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Echinocardium cordatum   (Pennant, 1777)

cardiac sea potato

Native range | All suitable habitat | Point map | Year 2100
This map was computer-generated and has not yet been reviewed.
Echinocardium cordatum   AquaMaps   Data sources: GBIF OBIS
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Image of Echinocardium cordatum (cardiac sea potato)
Echinocardium cordatum
Picture by Batoy, Corazon B.

Classification / Names Common names | Synonyms | CoL | ITIS | WoRMS

Echinoidea | Spatangoida | Loveniidae

Environment / Climate / Range Ecology

Benthic; brackish; depth range 0 - 230 m (Ref. 85345).  Subtropical; 72°N - 41°S, 32°W - 179°E

Distribution Countries | FAO areas | Ecosystems | Occurrences | Introductions

Indo-West Pacific, Atlantic Ocean and the Mediterranean.

Length at first maturity / Size / Weight / Age

Maturity: Lm ?  range ? - ? cm Max length : 6.0 cm WD male/unsexed; (Ref. 7882)

Biology     Glossary (e.g. epibenthic)

Species' maximum size from the North Sea off Belgium (Ref. 7882). Found in sandbanks (Ref. 96352) and along the coastal zone. Buries in a wide range of sediment types but often in coarser-grained sediment with low mud content of less than 20% (Ref. 7882). Reported in areas influenced by estuarine outflows (Ref. 96507). Herbivorous epistratum (sub-surface deposit) feeder (Refs. 96352, 96501). Members of the class Echinoidea are gonochoric. Fertilization is external. Brooding is common, eggs are held either on the peristome, around the periproct or deep into the concavities on the petaloids. Life cycle: Embryos develop into planktotrophic larvae (echinoplateus) and live for several months before they sink to the bottom using their tube feet to adhere on the ground where they metamorphose into young urchins (Ref. 833).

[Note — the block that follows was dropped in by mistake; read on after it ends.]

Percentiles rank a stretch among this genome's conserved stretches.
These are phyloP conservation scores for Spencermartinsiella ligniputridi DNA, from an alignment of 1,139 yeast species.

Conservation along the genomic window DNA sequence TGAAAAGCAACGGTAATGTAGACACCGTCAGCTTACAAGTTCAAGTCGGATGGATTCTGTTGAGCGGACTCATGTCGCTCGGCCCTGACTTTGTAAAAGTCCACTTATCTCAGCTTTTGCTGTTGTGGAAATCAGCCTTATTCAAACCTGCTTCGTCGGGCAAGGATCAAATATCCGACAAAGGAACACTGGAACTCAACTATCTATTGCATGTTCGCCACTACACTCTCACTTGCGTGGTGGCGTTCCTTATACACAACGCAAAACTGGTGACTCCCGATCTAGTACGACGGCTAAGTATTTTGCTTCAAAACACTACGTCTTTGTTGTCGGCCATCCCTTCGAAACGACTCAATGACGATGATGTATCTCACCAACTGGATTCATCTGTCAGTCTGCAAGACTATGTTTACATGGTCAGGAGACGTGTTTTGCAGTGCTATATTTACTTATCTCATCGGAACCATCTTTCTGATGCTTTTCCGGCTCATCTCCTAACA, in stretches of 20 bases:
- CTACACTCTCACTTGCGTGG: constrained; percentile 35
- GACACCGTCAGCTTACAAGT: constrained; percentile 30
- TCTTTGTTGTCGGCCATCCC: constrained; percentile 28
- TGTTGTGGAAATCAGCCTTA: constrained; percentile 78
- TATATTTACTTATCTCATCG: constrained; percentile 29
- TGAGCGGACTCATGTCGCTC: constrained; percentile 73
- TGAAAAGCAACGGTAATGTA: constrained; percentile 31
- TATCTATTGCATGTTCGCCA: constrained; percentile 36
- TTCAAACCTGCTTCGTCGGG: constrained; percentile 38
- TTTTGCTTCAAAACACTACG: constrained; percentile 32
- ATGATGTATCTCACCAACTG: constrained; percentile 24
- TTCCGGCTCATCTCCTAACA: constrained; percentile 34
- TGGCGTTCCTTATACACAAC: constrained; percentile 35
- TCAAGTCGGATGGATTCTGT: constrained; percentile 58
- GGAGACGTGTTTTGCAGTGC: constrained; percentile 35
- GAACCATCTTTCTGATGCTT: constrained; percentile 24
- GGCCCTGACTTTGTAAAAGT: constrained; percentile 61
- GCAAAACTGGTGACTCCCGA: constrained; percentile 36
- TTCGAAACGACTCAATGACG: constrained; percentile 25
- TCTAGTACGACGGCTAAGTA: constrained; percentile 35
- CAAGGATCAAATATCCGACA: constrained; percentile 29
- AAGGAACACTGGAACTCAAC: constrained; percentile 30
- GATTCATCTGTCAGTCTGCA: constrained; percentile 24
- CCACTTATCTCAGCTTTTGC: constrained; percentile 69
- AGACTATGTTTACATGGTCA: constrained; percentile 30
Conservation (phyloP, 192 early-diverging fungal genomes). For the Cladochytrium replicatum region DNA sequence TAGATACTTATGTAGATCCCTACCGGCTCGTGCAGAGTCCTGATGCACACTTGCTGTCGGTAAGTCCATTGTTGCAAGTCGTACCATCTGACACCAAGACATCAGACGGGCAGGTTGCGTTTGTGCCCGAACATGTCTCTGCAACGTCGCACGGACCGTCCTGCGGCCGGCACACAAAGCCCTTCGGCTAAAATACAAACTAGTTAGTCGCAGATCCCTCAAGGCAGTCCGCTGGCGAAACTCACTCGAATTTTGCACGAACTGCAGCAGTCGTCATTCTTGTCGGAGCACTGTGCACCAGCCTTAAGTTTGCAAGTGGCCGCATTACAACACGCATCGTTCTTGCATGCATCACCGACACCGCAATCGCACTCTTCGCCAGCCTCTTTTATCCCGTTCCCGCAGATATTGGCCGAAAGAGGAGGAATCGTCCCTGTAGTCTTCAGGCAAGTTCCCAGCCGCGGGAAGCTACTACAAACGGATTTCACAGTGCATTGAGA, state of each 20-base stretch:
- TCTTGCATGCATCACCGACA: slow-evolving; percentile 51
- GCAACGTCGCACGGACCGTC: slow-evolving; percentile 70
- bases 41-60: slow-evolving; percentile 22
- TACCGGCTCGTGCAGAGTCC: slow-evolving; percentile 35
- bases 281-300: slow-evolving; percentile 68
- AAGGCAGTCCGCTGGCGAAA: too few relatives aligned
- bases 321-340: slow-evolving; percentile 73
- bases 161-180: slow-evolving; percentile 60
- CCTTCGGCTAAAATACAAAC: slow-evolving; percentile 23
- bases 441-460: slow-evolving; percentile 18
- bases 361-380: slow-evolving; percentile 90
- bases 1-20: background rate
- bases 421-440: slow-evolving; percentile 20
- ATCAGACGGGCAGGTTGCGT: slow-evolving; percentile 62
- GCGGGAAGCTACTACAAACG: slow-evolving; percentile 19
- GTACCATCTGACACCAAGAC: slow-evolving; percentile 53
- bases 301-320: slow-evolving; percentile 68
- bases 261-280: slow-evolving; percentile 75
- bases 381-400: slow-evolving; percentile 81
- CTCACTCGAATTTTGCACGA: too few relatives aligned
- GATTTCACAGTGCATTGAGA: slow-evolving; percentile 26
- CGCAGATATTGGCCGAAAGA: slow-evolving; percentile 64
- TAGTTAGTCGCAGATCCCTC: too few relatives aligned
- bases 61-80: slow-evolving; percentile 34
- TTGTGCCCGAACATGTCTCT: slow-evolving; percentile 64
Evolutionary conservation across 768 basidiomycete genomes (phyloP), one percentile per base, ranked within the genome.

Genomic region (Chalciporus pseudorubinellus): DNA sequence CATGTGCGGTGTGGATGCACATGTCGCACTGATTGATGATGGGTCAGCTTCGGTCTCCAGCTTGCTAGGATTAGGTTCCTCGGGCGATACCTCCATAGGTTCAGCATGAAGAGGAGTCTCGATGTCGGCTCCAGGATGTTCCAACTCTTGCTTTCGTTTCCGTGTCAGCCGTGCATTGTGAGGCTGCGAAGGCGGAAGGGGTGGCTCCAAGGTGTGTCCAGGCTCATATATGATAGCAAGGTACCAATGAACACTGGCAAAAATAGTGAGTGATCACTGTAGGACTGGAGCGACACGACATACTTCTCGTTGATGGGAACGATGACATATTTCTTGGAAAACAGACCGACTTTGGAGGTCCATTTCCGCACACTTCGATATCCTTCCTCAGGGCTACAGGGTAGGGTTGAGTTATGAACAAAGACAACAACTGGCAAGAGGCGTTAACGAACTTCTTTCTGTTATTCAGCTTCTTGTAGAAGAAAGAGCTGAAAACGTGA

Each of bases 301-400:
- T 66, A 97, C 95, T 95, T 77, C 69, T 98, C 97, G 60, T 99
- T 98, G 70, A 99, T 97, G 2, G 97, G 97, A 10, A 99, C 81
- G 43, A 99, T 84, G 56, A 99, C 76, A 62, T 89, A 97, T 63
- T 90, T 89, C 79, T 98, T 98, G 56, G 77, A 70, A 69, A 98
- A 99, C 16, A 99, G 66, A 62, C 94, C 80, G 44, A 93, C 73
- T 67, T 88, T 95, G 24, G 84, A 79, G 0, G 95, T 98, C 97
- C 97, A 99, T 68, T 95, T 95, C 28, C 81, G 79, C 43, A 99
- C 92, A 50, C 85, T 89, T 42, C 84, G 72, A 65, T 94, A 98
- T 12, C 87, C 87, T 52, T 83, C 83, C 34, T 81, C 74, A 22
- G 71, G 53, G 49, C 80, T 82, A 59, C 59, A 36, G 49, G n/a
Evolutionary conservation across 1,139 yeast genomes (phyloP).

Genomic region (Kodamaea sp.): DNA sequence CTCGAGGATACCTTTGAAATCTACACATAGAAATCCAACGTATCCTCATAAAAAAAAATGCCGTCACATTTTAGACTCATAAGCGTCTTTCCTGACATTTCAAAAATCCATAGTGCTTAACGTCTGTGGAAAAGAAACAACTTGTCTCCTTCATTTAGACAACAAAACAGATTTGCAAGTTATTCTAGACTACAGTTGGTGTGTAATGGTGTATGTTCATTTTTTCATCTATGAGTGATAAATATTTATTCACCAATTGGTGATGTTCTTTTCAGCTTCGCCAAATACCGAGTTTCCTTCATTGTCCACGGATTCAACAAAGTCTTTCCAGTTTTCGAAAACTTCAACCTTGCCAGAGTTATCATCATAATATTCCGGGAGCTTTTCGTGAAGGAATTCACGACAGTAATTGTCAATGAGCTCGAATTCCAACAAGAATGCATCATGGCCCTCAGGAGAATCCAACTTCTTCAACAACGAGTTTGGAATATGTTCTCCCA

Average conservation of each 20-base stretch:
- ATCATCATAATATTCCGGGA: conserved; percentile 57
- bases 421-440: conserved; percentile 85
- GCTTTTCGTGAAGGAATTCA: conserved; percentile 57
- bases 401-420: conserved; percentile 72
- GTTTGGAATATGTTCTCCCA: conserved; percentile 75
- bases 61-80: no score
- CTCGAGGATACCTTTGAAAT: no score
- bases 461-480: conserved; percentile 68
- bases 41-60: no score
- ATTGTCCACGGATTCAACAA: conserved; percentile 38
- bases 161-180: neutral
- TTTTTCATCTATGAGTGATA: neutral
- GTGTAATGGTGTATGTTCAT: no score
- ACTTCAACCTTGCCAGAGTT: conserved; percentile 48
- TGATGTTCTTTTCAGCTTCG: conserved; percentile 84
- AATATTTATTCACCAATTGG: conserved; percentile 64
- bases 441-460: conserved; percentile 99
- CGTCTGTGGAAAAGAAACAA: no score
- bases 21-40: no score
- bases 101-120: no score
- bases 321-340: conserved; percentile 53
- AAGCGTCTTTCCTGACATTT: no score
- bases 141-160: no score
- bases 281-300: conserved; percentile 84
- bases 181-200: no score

Life cycle and mating behavior Maturity | Reproduction | Spawning | Eggs | Fecundity | Larvae

Members of the class Echinoidea are gonochoric. Fertilization is external. Brooding is common, eggs are held either on the peristome, around the periproct or deep into the concavities on the petaloids. Life cycle: Embryos develop into planktotrophic larvae (echinoplateus) and live for several months before they sink to the bottom using their tube feet to adhere on the ground where they metamorphose into young urchins.

Main reference References | Coordinator | Collaborators

Gaspar, M.B., M.N. Santos, F. Leitão, L. Chícharo, A. Chícharo and C.C. Monteiro. 2003. (Ref. 2703)

IUCN Red List Status (Ref. 115185)

CITES status (Ref. 108899)

Not Evaluated

Threat to humans

Human uses

Fisheries: commercial
| FisheriesWiki |

More information

Common names
Synonyms
Predators
Reproduction
Maturity
Spawning
Fecundity
Eggs
Egg development
Age/Size
Growth
Length-weight
Length-length
Morphology
Larvae
Abundance

Internet sources

BHL | BOLD Systems | CISTI | DiscoverLife | FAO(Publication : search) | GenBank (genome, nucleotide) | GloBI | GOBASE | Google Books | Google Scholar | Google | ispecies | PubMed | Scirus | Tree of Life | uBio | uBio RSS | Wikipedia (Go, Search) | Zoological Record

Estimates of some properties based on models

Price category (Ref. 80766)
Unknown